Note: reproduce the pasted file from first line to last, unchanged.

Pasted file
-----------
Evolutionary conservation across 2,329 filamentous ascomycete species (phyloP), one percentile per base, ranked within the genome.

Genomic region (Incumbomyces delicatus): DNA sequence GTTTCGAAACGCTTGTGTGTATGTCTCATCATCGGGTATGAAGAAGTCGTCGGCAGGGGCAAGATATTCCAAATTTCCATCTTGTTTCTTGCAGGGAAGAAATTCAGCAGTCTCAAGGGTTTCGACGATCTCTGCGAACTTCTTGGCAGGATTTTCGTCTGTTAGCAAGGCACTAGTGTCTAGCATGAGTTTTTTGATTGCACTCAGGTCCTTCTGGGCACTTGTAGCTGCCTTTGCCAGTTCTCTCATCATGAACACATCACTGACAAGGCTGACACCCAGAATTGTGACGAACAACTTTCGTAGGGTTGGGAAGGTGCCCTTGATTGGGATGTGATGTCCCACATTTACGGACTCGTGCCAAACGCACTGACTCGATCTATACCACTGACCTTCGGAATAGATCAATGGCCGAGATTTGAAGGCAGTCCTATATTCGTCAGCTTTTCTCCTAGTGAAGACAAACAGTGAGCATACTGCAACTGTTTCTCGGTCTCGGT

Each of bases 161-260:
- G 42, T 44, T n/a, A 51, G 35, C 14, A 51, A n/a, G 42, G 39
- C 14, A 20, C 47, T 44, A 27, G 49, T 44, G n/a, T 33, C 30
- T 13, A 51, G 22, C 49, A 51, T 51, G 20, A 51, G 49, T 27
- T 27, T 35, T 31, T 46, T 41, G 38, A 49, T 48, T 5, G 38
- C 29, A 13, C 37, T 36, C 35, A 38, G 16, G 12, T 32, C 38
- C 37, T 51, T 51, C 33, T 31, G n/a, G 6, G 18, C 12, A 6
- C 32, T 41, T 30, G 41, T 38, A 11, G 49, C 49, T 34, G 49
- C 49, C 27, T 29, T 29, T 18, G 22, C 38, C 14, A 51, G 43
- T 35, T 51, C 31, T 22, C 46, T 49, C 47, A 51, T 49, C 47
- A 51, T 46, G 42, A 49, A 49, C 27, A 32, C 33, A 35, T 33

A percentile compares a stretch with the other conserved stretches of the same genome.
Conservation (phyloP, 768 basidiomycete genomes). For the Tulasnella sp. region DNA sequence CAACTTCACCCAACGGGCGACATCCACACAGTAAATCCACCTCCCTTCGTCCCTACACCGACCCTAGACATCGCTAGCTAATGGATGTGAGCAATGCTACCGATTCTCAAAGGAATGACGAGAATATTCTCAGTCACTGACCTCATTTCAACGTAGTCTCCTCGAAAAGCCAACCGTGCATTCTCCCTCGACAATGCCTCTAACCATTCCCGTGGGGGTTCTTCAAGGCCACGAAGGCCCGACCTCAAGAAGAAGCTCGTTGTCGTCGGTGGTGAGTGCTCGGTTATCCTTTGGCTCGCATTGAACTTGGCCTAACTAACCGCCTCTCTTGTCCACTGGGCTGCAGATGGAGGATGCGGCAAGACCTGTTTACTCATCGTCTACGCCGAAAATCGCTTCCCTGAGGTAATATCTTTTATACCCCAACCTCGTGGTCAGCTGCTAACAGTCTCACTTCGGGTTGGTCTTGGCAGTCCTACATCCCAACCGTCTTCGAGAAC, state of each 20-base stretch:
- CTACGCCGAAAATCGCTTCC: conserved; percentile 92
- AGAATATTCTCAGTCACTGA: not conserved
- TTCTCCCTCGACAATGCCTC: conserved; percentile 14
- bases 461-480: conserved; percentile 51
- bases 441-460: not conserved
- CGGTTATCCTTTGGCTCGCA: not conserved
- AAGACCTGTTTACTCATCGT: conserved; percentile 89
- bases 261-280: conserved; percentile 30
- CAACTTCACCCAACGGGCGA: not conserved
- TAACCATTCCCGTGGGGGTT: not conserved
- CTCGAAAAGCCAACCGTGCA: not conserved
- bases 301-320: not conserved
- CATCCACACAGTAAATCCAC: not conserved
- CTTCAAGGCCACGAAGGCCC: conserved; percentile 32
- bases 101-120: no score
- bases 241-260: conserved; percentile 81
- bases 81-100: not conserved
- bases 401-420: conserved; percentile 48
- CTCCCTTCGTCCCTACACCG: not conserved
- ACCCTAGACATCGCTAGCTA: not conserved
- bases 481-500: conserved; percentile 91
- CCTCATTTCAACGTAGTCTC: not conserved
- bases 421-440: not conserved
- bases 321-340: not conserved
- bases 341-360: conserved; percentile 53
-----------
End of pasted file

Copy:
Evolutionary conservation across 2,329 filamentous ascomycete species (phyloP), one percentile per base, ranked within the genome.

Genomic region (Incumbomyces delicatus): DNA sequence GTTTCGAAACGCTTGTGTGTATGTCTCATCATCGGGTATGAAGAAGTCGTCGGCAGGGGCAAGATATTCCAAATTTCCATCTTGTTTCTTGCAGGGAAGAAATTCAGCAGTCTCAAGGGTTTCGACGATCTCTGCGAACTTCTTGGCAGGATTTTCGTCTGTTAGCAAGGCACTAGTGTCTAGCATGAGTTTTTTGATTGCACTCAGGTCCTTCTGGGCACTTGTAGCTGCCTTTGCCAGTTCTCTCATCATGAACACATCACTGACAAGGCTGACACCCAGAATTGTGACGAACAACTTTCGTAGGGTTGGGAAGGTGCCCTTGATTGGGATGTGATGTCCCACATTTACGGACTCGTGCCAAACGCACTGACTCGATCTATACCACTGACCTTCGGAATAGATCAATGGCCGAGATTTGAAGGCAGTCCTATATTCGTCAGCTTTTCTCCTAGTGAAGACAAACAGTGAGCATACTGCAACTGTTTCTCGGTCTCGGT

Each of bases 161-260:
- G 42, T 44, T n/a, A 51, G 35, C 14, A 51, A n/a, G 42, G 39
- C 14, A 20, C 47, T 44, A 27, G 49, T 44, G n/a, T 33, C 30
- T 13, A 51, G 22, C 49, A 51, T 51, G 20, A 51, G 49, T 27
- T 27, T 35, T 31, T 46, T 41, G 38, A 49, T 48, T 5, G 38
- C 29, A 13, C 37, T 36, C 35, A 38, G 16, G 12, T 32, C 38
- C 37, T 51, T 51, C 33, T 31, G n/a, G 6, G 18, C 12, A 6
- C 32, T 41, T 30, G 41, T 38, A 11, G 49, C 49, T 34, G 49
- C 49, C 27, T 29, T 29, T 18, G 22, C 38, C 14, A 51, G 43
- T 35, T 51, C 31, T 22, C 46, T 49, C 47, A 51, T 49, C 47
- A 51, T 46, G 42, A 49, A 49, C 27, A 32, C 33, A 35, T 33

A percentile compares a stretch with the other conserved stretches of the same genome.
Conservation (phyloP, 768 basidiomycete genomes). For the Tulasnella sp. region DNA sequence CAACTTCACCCAACGGGCGACATCCACACAGTAAATCCACCTCCCTTCGTCCCTACACCGACCCTAGACATCGCTAGCTAATGGATGTGAGCAATGCTACCGATTCTCAAAGGAATGACGAGAATATTCTCAGTCACTGACCTCATTTCAACGTAGTCTCCTCGAAAAGCCAACCGTGCATTCTCCCTCGACAATGCCTCTAACCATTCCCGTGGGGGTTCTTCAAGGCCACGAAGGCCCGACCTCAAGAAGAAGCTCGTTGTCGTCGGTGGTGAGTGCTCGGTTATCCTTTGGCTCGCATTGAACTTGGCCTAACTAACCGCCTCTCTTGTCCACTGGGCTGCAGATGGAGGATGCGGCAAGACCTGTTTACTCATCGTCTACGCCGAAAATCGCTTCCCTGAGGTAATATCTTTTATACCCCAACCTCGTGGTCAGCTGCTAACAGTCTCACTTCGGGTTGGTCTTGGCAGTCCTACATCCCAACCGTCTTCGAGAAC, state of each 20-base stretch:
- CTACGCCGAAAATCGCTTCC: conserved; percentile 92
- AGAATATTCTCAGTCACTGA: not conserved
- TTCTCCCTCGACAATGCCTC: conserved; percentile 14
- bases 461-480: conserved; percentile 51
- bases 441-460: not conserved
- CGGTTATCCTTTGGCTCGCA: not conserved
- AAGACCTGTTTACTCATCGT: conserved; percentile 89
- bases 261-280: conserved; percentile 30
- CAACTTCACCCAACGGGCGA: not conserved
- TAACCATTCCCGTGGGGGTT: not conserved
- CTCGAAAAGCCAACCGTGCA: not conserved
- bases 301-320: not conserved
- CATCCACACAGTAAATCCAC: not conserved
- CTTCAAGGCCACGAAGGCCC: conserved; percentile 32
- bases 101-120: no score
- bases 241-260: conserved; percentile 81
- bases 81-100: not conserved
- bases 401-420: conserved; percentile 48
- CTCCCTTCGTCCCTACACCG: not conserved
- ACCCTAGACATCGCTAGCTA: not conserved
- bases 481-500: conserved; percentile 91
- CCTCATTTCAACGTAGTCTC: not conserved
- bases 421-440: not conserved
- bases 321-340: not conserved
- bases 341-360: conserved; percentile 53